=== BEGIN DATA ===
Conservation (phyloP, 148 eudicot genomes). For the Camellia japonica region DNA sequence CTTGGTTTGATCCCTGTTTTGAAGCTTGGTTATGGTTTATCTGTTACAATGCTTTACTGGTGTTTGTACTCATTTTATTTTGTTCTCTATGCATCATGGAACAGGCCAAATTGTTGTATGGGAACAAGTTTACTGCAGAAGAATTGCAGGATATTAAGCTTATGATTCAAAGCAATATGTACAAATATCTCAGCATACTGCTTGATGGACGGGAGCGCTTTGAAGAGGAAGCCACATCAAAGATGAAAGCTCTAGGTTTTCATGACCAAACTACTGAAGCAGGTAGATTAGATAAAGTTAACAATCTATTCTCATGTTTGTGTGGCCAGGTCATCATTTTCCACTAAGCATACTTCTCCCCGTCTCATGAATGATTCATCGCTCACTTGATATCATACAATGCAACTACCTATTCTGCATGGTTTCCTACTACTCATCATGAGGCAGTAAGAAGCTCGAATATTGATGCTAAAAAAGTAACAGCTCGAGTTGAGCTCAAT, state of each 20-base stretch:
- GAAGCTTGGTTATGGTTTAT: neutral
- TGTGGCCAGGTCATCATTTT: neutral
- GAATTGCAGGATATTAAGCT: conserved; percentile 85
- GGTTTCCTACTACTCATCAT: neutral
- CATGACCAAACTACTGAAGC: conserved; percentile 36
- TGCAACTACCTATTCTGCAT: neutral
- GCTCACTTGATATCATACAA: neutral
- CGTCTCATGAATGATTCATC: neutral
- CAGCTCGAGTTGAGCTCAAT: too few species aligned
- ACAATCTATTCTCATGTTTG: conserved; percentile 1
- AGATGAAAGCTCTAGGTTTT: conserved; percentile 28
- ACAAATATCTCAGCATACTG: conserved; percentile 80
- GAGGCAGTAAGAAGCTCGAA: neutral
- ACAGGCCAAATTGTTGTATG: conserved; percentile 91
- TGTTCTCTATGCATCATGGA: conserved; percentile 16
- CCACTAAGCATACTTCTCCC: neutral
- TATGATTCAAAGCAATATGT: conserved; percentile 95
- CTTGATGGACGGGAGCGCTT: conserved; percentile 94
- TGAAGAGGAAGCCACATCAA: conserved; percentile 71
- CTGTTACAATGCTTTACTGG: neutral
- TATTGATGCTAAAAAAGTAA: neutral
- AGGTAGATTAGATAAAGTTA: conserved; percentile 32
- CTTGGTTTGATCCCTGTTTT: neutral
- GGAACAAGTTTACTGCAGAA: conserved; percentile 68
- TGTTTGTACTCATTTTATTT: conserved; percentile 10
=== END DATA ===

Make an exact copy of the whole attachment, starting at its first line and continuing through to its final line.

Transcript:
Conservation (phyloP, 148 eudicot genomes). For the Camellia japonica region DNA sequence CTTGGTTTGATCCCTGTTTTGAAGCTTGGTTATGGTTTATCTGTTACAATGCTTTACTGGTGTTTGTACTCATTTTATTTTGTTCTCTATGCATCATGGAACAGGCCAAATTGTTGTATGGGAACAAGTTTACTGCAGAAGAATTGCAGGATATTAAGCTTATGATTCAAAGCAATATGTACAAATATCTCAGCATACTGCTTGATGGACGGGAGCGCTTTGAAGAGGAAGCCACATCAAAGATGAAAGCTCTAGGTTTTCATGACCAAACTACTGAAGCAGGTAGATTAGATAAAGTTAACAATCTATTCTCATGTTTGTGTGGCCAGGTCATCATTTTCCACTAAGCATACTTCTCCCCGTCTCATGAATGATTCATCGCTCACTTGATATCATACAATGCAACTACCTATTCTGCATGGTTTCCTACTACTCATCATGAGGCAGTAAGAAGCTCGAATATTGATGCTAAAAAAGTAACAGCTCGAGTTGAGCTCAAT, state of each 20-base stretch:
- GAAGCTTGGTTATGGTTTAT: neutral
- TGTGGCCAGGTCATCATTTT: neutral
- GAATTGCAGGATATTAAGCT: conserved; percentile 85
- GGTTTCCTACTACTCATCAT: neutral
- CATGACCAAACTACTGAAGC: conserved; percentile 36
- TGCAACTACCTATTCTGCAT: neutral
- GCTCACTTGATATCATACAA: neutral
- CGTCTCATGAATGATTCATC: neutral
- CAGCTCGAGTTGAGCTCAAT: too few species aligned
- ACAATCTATTCTCATGTTTG: conserved; percentile 1
- AGATGAAAGCTCTAGGTTTT: conserved; percentile 28
- ACAAATATCTCAGCATACTG: conserved; percentile 80
- GAGGCAGTAAGAAGCTCGAA: neutral
- ACAGGCCAAATTGTTGTATG: conserved; percentile 91
- TGTTCTCTATGCATCATGGA: conserved; percentile 16
- CCACTAAGCATACTTCTCCC: neutral
- TATGATTCAAAGCAATATGT: conserved; percentile 95
- CTTGATGGACGGGAGCGCTT: conserved; percentile 94
- TGAAGAGGAAGCCACATCAA: conserved; percentile 71
- CTGTTACAATGCTTTACTGG: neutral
- TATTGATGCTAAAAAAGTAA: neutral
- AGGTAGATTAGATAAAGTTA: conserved; percentile 32
- CTTGGTTTGATCCCTGTTTT: neutral
- GGAACAAGTTTACTGCAGAA: conserved; percentile 68
- TGTTTGTACTCATTTTATTT: conserved; percentile 10